2. If the P0037 code returns, turn the ignition switch on and use a multimeter to test the battery voltage at the Bank 1 sensor connector. It should read 12 volts with the engine off. Occasionally, the issue may be a poor chassis ground connection or poor rear O2 sensor heater resistance at Bank 1.

3. Check for a blown fuse of the rear sensor. Sometimes the voltage from your car’s battery can blow an old fuse.

4. Inspect the oxygen sensor for any visible damage.

5. Follow the car’s wiring diagram to inspect the wiring harness for any burnt wiring or open circuit issues.

6. Inspect the ECM or the PCM for any damage. The unit may be faulty and distort signals from the O2 sensor.

Here’s what a mechanic would generally avoid:
1. Immediately replacing the heated oxygen sensor when they see a check engine light. Replacing the heated rear sensor before ruling out all other potential problems could be costly.

2. Not resetting the fault code before attempting repairs. Sometimes, the code is just an error and will get cleared after resetting with the OBDII scanner. A quick turn of the ignition key will show if the O2 sensor heater circuit code has cleared or not.

3. Attempting to re-wire your vehicle without reference to its wiring diagram.

What Are Possible Repairs & Costs for P0037?

Engine code P0037 can result from a number of faults related to the oxygen sensor. The most important thing is to find out the exact cause of this heater circuit code.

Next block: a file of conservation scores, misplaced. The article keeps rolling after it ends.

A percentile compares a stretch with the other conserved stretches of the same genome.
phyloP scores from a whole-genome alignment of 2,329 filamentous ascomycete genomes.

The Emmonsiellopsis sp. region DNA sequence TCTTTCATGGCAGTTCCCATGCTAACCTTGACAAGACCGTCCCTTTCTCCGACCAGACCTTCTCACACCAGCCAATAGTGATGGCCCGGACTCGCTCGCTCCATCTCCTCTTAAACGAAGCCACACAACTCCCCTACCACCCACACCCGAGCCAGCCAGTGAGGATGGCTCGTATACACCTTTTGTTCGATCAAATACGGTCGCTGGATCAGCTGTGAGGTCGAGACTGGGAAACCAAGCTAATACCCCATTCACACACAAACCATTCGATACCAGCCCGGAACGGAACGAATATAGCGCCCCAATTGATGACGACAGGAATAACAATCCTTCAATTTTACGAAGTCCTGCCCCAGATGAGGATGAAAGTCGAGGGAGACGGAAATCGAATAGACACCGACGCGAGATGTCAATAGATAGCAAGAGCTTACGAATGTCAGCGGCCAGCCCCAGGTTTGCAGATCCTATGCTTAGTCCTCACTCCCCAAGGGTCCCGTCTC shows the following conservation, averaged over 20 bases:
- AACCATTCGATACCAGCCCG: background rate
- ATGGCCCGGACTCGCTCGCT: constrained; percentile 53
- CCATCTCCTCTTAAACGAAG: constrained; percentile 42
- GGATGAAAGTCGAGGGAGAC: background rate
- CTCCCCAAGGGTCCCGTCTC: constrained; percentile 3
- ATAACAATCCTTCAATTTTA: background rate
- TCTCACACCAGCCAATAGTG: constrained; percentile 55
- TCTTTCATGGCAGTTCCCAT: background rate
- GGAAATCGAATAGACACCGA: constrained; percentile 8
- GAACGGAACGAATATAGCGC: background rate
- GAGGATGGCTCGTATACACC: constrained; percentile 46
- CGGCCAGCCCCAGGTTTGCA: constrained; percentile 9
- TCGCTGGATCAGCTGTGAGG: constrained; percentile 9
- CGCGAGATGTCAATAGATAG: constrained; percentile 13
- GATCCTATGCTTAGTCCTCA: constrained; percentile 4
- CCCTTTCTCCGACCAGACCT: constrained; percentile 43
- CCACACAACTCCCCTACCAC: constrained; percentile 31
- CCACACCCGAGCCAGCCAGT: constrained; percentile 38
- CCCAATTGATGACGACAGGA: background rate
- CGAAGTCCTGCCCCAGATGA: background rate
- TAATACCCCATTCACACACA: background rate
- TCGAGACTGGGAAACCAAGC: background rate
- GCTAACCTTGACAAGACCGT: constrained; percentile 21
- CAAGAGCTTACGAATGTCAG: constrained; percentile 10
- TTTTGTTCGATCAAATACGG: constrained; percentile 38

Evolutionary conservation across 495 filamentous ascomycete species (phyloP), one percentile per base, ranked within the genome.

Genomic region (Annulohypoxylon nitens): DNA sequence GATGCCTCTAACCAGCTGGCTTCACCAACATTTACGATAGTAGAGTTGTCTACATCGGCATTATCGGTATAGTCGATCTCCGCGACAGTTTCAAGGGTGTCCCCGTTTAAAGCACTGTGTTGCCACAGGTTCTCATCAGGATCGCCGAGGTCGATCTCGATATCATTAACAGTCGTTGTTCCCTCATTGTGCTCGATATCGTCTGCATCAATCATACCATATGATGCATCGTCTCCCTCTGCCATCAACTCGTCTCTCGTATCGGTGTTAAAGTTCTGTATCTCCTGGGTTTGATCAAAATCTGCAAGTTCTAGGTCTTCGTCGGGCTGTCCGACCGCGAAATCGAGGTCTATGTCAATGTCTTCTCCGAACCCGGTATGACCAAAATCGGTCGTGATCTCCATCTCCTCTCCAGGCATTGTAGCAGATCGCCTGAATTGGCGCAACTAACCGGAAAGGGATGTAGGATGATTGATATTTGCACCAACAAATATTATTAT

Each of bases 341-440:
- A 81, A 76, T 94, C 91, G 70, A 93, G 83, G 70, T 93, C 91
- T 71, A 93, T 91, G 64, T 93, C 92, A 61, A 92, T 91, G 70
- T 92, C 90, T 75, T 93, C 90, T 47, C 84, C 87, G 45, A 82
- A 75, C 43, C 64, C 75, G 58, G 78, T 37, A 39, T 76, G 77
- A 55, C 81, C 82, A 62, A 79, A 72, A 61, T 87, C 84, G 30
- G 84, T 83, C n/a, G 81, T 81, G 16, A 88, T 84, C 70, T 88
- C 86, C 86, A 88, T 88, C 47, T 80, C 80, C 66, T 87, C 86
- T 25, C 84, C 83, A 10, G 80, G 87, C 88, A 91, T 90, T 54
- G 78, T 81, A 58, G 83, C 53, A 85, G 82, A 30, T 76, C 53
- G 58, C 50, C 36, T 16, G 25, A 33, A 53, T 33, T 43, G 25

Some common repairs for a P0037 fault code are:

  • Heated oxygen sensor replacement
  • Blown heated oxygen sensor fuse replacement
  • Repair or replacement of damaged wiring or incorrect wiring installations
  • PCM or ECM repair or replacement
  • PCM or ECM connector repair or replacement

The diagnosis can take between 1-2 hours, and the total labor costs for fixing a DTC P0037 can be between $75-$150 — depending on the mechanic’s rate.

How It Works

Tell us about your vehicle

Select your vehicles year, make, and model and the repair service you need.

Book online

Get a free quote, book an appointment, and speak to a specialist – all online!

Schedule your repair

Pick a time that works best for you and our mobile mechanics will bring the shop to you.

Get a Quote

certified 12-Month | 12,000-Mile Warranty

We're here to keep you moving

Our experienced mobile mechanics are ready to help.

Get a Quote

1-Year | 12,000-Mile Warranty